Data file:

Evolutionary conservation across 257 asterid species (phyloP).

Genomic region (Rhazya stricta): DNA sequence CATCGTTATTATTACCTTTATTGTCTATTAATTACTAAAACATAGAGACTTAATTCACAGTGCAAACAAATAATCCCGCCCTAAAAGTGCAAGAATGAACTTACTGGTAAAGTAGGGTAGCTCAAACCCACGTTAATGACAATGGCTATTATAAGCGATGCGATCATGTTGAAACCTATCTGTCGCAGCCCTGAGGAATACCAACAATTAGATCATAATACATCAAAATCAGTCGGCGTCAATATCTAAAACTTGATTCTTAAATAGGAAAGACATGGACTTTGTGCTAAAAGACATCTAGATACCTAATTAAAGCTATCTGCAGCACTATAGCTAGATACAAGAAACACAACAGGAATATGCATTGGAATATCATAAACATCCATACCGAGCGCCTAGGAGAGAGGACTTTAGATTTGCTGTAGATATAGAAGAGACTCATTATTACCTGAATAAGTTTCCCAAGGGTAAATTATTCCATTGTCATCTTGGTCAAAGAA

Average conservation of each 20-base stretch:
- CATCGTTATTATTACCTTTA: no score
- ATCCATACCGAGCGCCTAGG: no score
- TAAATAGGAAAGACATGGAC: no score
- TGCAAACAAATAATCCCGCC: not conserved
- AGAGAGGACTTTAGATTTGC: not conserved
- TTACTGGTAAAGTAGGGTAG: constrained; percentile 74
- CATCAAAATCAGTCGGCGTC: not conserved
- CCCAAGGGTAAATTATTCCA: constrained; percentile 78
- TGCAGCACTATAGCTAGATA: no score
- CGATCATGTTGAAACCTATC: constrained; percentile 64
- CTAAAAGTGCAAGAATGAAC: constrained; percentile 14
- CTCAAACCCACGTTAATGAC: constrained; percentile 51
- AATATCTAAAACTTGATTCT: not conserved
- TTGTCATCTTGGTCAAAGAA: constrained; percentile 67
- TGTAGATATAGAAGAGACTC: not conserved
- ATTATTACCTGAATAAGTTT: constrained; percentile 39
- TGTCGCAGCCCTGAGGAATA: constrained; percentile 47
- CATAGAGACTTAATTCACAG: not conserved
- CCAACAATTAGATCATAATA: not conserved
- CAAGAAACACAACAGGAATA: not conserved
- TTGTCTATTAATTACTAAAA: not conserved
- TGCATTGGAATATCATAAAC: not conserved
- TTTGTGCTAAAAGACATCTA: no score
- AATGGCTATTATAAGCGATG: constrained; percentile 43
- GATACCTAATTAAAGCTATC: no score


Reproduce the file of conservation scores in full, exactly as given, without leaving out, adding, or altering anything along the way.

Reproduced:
Evolutionary conservation across 257 asterid species (phyloP).

Genomic region (Rhazya stricta): DNA sequence CATCGTTATTATTACCTTTATTGTCTATTAATTACTAAAACATAGAGACTTAATTCACAGTGCAAACAAATAATCCCGCCCTAAAAGTGCAAGAATGAACTTACTGGTAAAGTAGGGTAGCTCAAACCCACGTTAATGACAATGGCTATTATAAGCGATGCGATCATGTTGAAACCTATCTGTCGCAGCCCTGAGGAATACCAACAATTAGATCATAATACATCAAAATCAGTCGGCGTCAATATCTAAAACTTGATTCTTAAATAGGAAAGACATGGACTTTGTGCTAAAAGACATCTAGATACCTAATTAAAGCTATCTGCAGCACTATAGCTAGATACAAGAAACACAACAGGAATATGCATTGGAATATCATAAACATCCATACCGAGCGCCTAGGAGAGAGGACTTTAGATTTGCTGTAGATATAGAAGAGACTCATTATTACCTGAATAAGTTTCCCAAGGGTAAATTATTCCATTGTCATCTTGGTCAAAGAA

Average conservation of each 20-base stretch:
- CATCGTTATTATTACCTTTA: no score
- ATCCATACCGAGCGCCTAGG: no score
- TAAATAGGAAAGACATGGAC: no score
- TGCAAACAAATAATCCCGCC: not conserved
- AGAGAGGACTTTAGATTTGC: not conserved
- TTACTGGTAAAGTAGGGTAG: constrained; percentile 74
- CATCAAAATCAGTCGGCGTC: not conserved
- CCCAAGGGTAAATTATTCCA: constrained; percentile 78
- TGCAGCACTATAGCTAGATA: no score
- CGATCATGTTGAAACCTATC: constrained; percentile 64
- CTAAAAGTGCAAGAATGAAC: constrained; percentile 14
- CTCAAACCCACGTTAATGAC: constrained; percentile 51
- AATATCTAAAACTTGATTCT: not conserved
- TTGTCATCTTGGTCAAAGAA: constrained; percentile 67
- TGTAGATATAGAAGAGACTC: not conserved
- ATTATTACCTGAATAAGTTT: constrained; percentile 39
- TGTCGCAGCCCTGAGGAATA: constrained; percentile 47
- CATAGAGACTTAATTCACAG: not conserved
- CCAACAATTAGATCATAATA: not conserved
- CAAGAAACACAACAGGAATA: not conserved
- TTGTCTATTAATTACTAAAA: not conserved
- TGCATTGGAATATCATAAAC: not conserved
- TTTGTGCTAAAAGACATCTA: no score
- AATGGCTATTATAAGCGATG: constrained; percentile 43
- GATACCTAATTAAAGCTATC: no score